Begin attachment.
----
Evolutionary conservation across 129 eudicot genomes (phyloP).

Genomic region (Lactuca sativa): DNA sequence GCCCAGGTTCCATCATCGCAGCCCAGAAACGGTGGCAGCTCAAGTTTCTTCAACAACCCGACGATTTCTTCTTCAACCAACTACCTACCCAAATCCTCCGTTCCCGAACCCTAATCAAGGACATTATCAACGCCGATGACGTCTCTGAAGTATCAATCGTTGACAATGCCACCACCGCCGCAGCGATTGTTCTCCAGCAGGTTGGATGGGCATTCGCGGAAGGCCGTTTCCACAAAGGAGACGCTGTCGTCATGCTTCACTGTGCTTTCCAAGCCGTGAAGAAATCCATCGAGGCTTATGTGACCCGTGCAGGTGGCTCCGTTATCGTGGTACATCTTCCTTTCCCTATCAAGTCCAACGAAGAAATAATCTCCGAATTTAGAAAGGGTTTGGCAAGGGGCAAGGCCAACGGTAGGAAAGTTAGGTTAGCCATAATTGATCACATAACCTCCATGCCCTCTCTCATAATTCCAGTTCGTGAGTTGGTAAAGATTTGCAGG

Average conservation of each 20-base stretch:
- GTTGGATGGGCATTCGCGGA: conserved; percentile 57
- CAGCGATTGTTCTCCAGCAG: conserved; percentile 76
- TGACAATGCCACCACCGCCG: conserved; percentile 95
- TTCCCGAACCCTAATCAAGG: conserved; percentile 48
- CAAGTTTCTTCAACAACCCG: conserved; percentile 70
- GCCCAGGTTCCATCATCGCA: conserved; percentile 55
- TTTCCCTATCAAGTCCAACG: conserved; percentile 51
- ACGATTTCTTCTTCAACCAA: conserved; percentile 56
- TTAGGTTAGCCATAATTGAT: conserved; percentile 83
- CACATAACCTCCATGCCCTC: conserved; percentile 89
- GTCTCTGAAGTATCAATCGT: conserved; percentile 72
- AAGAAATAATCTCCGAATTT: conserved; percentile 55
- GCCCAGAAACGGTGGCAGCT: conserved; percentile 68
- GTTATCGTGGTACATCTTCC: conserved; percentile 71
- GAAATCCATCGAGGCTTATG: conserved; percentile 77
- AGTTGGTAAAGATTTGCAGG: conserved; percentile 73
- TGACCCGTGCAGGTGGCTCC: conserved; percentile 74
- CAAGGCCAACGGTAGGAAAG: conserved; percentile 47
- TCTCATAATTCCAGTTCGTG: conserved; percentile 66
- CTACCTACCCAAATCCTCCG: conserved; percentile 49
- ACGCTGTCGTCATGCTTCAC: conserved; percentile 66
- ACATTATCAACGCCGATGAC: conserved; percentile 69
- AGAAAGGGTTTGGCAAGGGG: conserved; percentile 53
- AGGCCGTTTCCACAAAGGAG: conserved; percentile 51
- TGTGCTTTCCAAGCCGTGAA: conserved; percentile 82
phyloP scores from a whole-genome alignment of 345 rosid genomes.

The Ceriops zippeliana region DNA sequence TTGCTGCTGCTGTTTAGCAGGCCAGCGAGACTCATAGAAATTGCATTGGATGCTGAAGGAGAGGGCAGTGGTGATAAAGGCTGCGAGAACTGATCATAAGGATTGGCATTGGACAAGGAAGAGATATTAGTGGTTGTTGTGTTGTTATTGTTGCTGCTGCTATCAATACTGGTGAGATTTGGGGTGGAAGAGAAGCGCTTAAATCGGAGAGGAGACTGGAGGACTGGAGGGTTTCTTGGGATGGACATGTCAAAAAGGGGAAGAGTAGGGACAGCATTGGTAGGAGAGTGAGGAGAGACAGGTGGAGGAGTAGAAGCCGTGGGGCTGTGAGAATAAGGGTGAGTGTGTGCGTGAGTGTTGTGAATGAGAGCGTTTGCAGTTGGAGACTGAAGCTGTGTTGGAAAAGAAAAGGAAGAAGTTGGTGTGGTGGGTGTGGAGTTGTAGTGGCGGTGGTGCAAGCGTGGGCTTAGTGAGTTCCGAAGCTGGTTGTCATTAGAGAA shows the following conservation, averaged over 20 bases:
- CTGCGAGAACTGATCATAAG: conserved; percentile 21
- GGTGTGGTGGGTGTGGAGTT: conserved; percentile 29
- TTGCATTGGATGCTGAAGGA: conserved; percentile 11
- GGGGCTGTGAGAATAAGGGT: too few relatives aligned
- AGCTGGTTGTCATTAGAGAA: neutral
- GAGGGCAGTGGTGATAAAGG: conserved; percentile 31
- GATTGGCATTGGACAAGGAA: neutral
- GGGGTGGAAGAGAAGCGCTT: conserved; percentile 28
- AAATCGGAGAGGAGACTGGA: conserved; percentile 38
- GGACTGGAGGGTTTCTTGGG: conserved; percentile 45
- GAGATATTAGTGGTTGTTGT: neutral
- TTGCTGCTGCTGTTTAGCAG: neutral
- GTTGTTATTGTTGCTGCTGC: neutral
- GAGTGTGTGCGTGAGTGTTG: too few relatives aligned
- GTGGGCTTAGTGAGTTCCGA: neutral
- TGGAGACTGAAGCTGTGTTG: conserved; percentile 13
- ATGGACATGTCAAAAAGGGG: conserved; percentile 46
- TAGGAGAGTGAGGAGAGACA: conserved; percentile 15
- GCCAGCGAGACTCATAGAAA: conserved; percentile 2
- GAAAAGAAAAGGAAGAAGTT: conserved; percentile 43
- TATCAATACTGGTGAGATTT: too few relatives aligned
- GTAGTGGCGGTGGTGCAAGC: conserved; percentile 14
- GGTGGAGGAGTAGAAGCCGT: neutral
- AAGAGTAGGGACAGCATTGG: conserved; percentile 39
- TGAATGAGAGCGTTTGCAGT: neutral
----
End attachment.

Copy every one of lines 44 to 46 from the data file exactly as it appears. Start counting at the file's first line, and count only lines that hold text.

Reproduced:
- GAGTGTGTGCGTGAGTGTTG: too few relatives aligned
- GTGGGCTTAGTGAGTTCCGA: neutral
- TGGAGACTGAAGCTGTGTTG: conserved; percentile 13